A POWERFUL PENTATEUCH; Capturing the Authority and Force of the Bible's First Five Books

The Washington Times (Washington, DC), February 13, 2005 | Go to article overview

A POWERFUL PENTATEUCH; Capturing the Authority and Force of the Bible's First Five Books


Byline: Martin Sieff, SPECIAL TO THE WASHINGTON TIMES

"Of making many books there is no end; and much study is a weariness after the flesh," the author of the biblical book of Ecclesiastes wisely admonishes us. And of no thing is that more true than books of translation and commentary about the Bible itself. Yet there are exceptions to every rule and Robert Alter's wonderful new translation and accompanying commentary to the Pentateuch, the Five Books of Moses or Jewish Torah, is most certainly a case in point.

A dark age of bureaucratic arrogance and mediocrity enveloped the field of biblical translation from the 1880s onwards when the dire Revised Standard Version and a host of even worse ones replaced the glorious 1611 King James Version in the churches of the English-speaking world. Better days began to dawn in with the appearance of the lucid and lightly styled Catholic New American Bible in 1970 and translations over the past two decades, while never measuring up to the extraordinary beauty and brilliant clarity of the KJV, have at least been energetic and stimulating rather than leaden.

Mr. Alter's work, however, is in a class by itself. Over the past 25 years, this professor of Hebrew and comparative literature at the University of California at Berkeley has established himself as the grandmaster of style, translation and literary criticism par excellence in the English-speaking world in such definitive studies as "The Art of Biblical Poetry" and "The Art of Biblical Narrative." His vast new work is the worthy fruition of a lifetime's outstanding labors.

What Mr. Alter has always understood is that the formative texts of the Old Testament are as rich in word-play and complex literary coding and style as any of William Shakespeare's greatest plays and that the ultimate challenge of any translator ought to be to convey all that subtle and precise richness and elegance of style into English - or any other language.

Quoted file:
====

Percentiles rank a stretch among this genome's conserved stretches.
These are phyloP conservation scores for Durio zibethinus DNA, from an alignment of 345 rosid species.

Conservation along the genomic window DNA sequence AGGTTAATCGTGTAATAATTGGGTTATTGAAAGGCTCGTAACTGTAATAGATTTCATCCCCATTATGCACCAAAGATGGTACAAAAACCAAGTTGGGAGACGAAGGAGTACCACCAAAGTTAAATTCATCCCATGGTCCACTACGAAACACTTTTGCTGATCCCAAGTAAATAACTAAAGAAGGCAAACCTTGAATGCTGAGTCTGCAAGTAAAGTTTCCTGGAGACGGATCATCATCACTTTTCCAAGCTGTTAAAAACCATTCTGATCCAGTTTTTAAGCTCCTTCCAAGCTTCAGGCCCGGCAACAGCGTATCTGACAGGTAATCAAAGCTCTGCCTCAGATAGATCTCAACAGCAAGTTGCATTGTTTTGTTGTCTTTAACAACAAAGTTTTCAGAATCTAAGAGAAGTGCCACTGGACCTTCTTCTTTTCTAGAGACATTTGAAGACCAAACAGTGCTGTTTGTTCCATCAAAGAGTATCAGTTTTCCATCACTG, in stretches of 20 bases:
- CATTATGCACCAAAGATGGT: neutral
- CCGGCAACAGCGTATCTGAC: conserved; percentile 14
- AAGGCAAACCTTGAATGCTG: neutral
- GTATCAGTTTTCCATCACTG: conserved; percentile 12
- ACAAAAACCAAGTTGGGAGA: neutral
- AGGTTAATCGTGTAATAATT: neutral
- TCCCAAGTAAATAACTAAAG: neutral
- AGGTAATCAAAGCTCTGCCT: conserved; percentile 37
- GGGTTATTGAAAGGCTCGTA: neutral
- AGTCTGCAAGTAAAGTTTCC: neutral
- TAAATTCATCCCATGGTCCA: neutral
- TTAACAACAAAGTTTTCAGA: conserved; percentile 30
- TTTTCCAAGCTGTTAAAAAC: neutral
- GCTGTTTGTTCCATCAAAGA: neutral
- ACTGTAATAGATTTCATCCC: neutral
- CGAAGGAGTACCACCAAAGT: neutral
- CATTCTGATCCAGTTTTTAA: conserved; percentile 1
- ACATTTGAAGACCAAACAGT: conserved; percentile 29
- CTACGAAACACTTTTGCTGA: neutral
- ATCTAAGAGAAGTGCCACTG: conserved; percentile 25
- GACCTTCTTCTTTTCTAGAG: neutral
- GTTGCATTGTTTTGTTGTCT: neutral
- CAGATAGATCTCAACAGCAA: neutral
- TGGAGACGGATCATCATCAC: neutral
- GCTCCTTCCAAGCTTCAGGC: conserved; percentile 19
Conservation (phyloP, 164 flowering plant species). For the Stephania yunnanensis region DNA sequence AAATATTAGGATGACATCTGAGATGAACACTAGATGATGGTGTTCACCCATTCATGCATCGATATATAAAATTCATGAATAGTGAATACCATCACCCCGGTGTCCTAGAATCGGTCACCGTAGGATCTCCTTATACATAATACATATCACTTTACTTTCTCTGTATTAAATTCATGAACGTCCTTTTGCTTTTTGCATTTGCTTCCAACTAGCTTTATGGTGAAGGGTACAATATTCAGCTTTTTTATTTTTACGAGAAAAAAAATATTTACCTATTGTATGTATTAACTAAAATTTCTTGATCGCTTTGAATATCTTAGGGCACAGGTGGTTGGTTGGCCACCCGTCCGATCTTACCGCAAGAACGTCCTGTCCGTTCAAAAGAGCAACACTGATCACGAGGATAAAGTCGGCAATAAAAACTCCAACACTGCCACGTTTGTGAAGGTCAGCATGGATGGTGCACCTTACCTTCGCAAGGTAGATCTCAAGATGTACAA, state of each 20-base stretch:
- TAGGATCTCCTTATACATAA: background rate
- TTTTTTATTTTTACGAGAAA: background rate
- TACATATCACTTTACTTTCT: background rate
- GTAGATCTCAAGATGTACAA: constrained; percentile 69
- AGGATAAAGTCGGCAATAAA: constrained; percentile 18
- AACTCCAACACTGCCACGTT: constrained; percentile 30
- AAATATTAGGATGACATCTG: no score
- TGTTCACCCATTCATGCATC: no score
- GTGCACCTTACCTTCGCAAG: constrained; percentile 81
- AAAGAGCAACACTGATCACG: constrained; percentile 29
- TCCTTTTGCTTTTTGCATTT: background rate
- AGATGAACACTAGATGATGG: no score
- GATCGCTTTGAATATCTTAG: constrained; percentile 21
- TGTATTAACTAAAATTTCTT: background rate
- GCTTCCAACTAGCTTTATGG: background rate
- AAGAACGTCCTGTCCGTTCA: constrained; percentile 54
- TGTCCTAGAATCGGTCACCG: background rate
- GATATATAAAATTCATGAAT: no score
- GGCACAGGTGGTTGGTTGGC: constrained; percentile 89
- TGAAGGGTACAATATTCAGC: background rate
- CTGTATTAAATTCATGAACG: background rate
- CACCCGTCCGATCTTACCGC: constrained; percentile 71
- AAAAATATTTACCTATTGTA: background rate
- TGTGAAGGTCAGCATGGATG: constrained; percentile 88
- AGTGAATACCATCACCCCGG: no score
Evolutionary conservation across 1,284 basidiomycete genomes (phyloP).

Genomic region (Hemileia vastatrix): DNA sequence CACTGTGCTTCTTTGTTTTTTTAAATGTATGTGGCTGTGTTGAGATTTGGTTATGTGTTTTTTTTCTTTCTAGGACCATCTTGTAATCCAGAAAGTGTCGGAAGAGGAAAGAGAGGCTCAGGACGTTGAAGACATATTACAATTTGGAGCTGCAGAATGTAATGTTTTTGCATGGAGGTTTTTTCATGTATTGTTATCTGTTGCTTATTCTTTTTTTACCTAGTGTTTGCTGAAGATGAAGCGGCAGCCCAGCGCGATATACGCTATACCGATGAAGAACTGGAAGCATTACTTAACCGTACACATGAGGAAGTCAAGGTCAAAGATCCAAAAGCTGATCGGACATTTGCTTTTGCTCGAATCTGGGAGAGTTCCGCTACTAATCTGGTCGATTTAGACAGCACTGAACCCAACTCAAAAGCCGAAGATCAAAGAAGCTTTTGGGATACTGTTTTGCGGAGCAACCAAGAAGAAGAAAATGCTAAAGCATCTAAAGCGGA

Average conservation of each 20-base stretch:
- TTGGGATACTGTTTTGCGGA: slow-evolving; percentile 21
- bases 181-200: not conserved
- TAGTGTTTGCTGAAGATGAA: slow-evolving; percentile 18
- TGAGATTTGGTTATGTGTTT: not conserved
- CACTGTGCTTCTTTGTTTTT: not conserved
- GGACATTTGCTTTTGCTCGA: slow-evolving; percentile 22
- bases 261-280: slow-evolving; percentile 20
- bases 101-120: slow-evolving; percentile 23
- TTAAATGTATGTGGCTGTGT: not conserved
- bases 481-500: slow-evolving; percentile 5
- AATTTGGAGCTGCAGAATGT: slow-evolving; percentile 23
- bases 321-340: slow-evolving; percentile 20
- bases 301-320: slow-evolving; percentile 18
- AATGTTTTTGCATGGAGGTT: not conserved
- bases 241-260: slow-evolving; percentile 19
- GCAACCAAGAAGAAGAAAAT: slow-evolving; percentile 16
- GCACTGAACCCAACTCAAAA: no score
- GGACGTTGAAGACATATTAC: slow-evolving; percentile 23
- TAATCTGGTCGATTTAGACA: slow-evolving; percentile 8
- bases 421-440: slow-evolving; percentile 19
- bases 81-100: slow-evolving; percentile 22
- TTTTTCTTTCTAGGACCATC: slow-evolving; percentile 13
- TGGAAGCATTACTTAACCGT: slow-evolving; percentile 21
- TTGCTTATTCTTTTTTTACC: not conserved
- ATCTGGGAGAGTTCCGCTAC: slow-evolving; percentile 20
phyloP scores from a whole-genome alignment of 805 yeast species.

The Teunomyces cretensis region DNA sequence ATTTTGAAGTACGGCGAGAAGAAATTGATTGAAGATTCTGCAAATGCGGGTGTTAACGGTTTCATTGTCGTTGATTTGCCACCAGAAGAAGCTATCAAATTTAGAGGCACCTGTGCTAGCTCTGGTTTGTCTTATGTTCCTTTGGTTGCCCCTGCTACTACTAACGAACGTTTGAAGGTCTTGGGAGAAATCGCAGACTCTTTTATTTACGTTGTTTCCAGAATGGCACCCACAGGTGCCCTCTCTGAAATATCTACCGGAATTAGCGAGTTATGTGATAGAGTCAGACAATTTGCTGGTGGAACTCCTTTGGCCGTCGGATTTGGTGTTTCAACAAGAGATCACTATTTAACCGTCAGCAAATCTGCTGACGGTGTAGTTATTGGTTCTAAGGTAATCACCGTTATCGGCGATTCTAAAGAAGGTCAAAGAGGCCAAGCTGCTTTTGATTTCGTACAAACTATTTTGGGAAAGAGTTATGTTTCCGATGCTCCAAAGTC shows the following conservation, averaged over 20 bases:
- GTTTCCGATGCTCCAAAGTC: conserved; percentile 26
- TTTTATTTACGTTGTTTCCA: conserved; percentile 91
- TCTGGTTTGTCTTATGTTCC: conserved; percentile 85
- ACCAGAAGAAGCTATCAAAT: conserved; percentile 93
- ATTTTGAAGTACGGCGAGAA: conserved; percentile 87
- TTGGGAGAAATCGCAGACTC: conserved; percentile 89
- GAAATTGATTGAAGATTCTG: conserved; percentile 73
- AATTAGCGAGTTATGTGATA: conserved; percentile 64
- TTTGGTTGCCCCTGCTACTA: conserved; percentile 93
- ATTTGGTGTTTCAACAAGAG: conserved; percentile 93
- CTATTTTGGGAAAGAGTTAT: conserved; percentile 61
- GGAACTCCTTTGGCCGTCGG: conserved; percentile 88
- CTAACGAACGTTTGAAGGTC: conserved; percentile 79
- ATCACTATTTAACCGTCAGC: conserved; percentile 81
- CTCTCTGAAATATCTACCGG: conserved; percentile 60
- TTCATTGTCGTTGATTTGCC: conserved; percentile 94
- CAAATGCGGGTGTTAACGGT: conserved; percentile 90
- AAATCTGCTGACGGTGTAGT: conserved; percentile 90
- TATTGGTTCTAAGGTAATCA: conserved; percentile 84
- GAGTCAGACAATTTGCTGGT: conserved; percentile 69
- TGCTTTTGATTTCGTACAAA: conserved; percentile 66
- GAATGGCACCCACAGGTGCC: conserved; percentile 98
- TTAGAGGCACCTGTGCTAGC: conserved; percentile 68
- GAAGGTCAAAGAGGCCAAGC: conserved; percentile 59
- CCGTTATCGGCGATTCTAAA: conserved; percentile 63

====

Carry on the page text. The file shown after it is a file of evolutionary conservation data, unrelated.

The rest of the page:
The great scholars of the King James Version, living in one of the greatest eras of literary excellence in any culture in recorded history understood this very well. They also understood the vital need for humility in approaching any text for translation, especially the biblical ones. And ever since the RSV slouched on to the scene more than 120 years ago, this cardinal requirement has been cavalierly forgotten by English-speaking scholars - until Mr. Alter.

In his earlier books he repeatedly emphasized, following the pioneering German language studies of Franz Rosenzweig and Martin Buber, the importance of leitmotifs, or recurring key words, in the Hebrew text. Even the ubiquitous simple Hebrew phrase "v" - literally meaning "and" but also carrying many other potential meanings such as "then" or "next", depending on context - had its significance erased because so many generations of translators were determined to "tidy up" the biblical text and thereby ironed out thousands of subtle but clearly intended meanings.

Before Mr. Alter, only Everett Fox among major modern translators of the Bible grasped the cardinal importance of tight fidelity to the original text and the need to seek a "literally literal" translation to recapture its primary meaning in another language. But Mr. Fox's translation while true to the minute detail of the Torah lost its over-all spirit by being conveyed in a truly weird English that makes James Joyce's "Ulysses" and even "Finnegan's Wake" seem as accessible as a supermarket tabloid by comparison. …

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